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The issue of transferring or privatizing public lands is a great example of why we need more leadership and less politics. By using the tragic and emotionally charged circumstances in Nevada, it would seem that proposing to take over federal lands is yet another ploy to gain attention rather than doing what three generations of Montanans have taught me: Look at the facts and fix the problem. Montanans need to see past the rhetoric and look at the facts.

The fact is most Montana ranchers would be opposed to this transfer. Grazing rates on state land in Montana are about 10 times higher than those of the federal government and the difference will be taken right out of the pockets of hard-working Montana ranching families. That’s a cold, hard fact. Our political leaders should protect the livelihood of working families, not hurt them.

Montana could also be liable for huge costs in wildfire suppression and small timber and farming communities could lose critical funding. Payments in lieu of taxes funding of

$26 million would be lost by Montana counties, which in essence forces them to raise taxes. Sportsmen could lose access to public lands for hunting and fishing, especially if Montana was forced to sell lands just to pay the cost of fighting massive forest fires and the increased cost of road maintenance.

At the very least, my MBA in finance and 23 years of Navy SEAL experience has taught me to look at all the facts, analyze the costs and benefits, and fully understand the consequences of action before making a decision to go to battle. That’s more leadership, less politics.

Does Montana do a better job of managing its lands? Certainly. Can the federal government do a better job of managing its lands? Absolutely. A reasoned approach would be to identify and change the rules that don’t make sense and ensure that decisions support Montana families rather than East Coast ideas.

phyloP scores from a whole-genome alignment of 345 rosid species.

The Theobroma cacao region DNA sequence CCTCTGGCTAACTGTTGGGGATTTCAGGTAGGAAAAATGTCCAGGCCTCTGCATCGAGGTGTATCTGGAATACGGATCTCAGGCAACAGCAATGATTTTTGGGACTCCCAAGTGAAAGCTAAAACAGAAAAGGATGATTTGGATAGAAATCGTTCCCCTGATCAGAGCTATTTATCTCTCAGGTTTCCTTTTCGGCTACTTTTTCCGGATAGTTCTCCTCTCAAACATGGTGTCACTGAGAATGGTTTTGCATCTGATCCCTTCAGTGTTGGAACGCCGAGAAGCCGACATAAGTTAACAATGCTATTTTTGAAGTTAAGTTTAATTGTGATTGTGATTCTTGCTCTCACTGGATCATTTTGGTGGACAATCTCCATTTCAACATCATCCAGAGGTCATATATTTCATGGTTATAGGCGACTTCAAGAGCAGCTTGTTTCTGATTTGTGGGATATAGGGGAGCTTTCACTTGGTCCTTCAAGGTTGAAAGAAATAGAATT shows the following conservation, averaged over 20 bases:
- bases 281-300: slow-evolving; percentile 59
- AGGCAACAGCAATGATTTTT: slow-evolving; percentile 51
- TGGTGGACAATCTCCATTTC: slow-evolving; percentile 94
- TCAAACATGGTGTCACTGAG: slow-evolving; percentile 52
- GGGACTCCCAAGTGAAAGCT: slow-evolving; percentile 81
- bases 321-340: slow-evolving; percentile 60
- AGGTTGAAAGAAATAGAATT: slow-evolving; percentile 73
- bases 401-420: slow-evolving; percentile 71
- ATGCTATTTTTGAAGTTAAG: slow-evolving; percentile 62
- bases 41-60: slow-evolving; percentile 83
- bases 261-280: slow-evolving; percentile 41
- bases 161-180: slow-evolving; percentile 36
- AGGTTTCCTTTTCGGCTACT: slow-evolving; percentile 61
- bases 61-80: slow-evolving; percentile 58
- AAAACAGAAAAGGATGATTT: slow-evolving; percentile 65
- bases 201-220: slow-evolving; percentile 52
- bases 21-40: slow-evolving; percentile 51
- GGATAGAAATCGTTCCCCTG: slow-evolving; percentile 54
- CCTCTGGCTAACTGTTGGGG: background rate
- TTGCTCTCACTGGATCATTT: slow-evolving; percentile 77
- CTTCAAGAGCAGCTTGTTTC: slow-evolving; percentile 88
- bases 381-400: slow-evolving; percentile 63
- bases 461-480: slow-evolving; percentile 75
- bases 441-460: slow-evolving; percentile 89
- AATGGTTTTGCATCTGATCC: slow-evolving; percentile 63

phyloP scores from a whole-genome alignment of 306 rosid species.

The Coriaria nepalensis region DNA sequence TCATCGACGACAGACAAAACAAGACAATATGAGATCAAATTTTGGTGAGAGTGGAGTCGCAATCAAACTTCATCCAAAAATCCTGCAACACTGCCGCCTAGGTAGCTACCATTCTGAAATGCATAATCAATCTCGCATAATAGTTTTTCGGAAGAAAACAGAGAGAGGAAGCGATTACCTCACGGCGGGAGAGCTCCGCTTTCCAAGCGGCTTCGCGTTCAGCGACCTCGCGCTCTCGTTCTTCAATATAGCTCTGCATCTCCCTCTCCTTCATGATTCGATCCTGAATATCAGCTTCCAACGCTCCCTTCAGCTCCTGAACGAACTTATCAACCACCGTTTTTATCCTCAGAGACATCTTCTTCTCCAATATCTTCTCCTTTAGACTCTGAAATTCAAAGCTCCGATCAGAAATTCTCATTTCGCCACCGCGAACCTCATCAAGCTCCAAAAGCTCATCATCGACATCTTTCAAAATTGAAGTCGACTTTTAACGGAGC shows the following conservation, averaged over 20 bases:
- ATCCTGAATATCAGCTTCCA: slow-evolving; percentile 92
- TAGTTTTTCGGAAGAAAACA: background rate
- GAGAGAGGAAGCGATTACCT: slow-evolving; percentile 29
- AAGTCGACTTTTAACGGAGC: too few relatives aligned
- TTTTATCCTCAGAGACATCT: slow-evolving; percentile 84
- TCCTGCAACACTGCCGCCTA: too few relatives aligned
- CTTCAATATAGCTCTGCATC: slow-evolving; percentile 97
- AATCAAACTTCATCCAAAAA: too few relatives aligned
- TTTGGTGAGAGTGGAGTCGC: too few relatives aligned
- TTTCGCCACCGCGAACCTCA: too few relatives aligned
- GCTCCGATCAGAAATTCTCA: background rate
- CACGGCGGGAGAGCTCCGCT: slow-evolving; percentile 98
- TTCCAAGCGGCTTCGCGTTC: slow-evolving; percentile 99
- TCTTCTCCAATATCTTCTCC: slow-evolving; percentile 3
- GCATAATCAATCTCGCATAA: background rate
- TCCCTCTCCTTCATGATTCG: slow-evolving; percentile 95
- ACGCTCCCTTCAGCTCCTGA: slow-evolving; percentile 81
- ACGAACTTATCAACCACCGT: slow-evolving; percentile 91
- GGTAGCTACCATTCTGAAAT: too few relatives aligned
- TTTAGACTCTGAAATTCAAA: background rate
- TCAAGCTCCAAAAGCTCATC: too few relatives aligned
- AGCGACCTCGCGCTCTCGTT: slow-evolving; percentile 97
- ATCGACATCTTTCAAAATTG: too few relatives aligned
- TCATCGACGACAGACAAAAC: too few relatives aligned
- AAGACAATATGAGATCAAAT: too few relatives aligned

And yes, the Bureau of Land Management, National Park Service and other like agencies need to go back to carrying a shovel and a bucket rather than a Taser. We should demand Congress clearly define the missions of all federal agencies and be strong enough to reverse the trend of bigger government, out-of-control spending, and diminishing individual rights.

The U.S. Congress is the body that should be defending the Constitution by clarifying, repealing, demanding accountability, and working for “we the people” to restore truth and trust in government. As a combat veteran who has seen the consequences of armed conflict, the act of supporting activities that fuel hatred towards our government and advocating for a militia separate from the National Guard is simply un-American. Again, that’s more leadership, less politics.

And speaking of leadership, I believe Montana is more interested in creating jobs and making sure that working families can still reach the American dream of having a good job, buying a house and sending their kids to school. We need to get government out of small business so that American innovation and free market competition can excel.

The government’s role is not to pick winners or losers but rather to promote opportunity for success for anyone who is willing to work hard. We need common sense changes to our health care and to stop the East Coast “one size fits all” mentality that works against rural states like Montana. That’s what I mean by less politics.

We chose to live in Montana and are blessed with clean air, water, and are fortunate to share in the fruits of having access and use of our public lands. Responsible development of our assets, to include resources on our public lands, will create economic prosperity and a better future in the Treasure State. Achieving North America energy independence will restore domestic manufacturing, shore up our trade balance, and create a more stable world.

Let’s concentrate on looking at the facts and fixing the problem rather than creating hype or distorting the truth through nefarious websites. Above all, let’s work to restore and rebuild American exceptionalism and recognize that “united we stand, divided we fall.” That’s the more leadership, less politics that I’m talking about.

Commander Ryan Zinke, U.S. Navy (retired), is a 23-year veteran, a commander at SEAL Team SIX a former Montana state senator, and a candidate for the U.S. House of Representatives.

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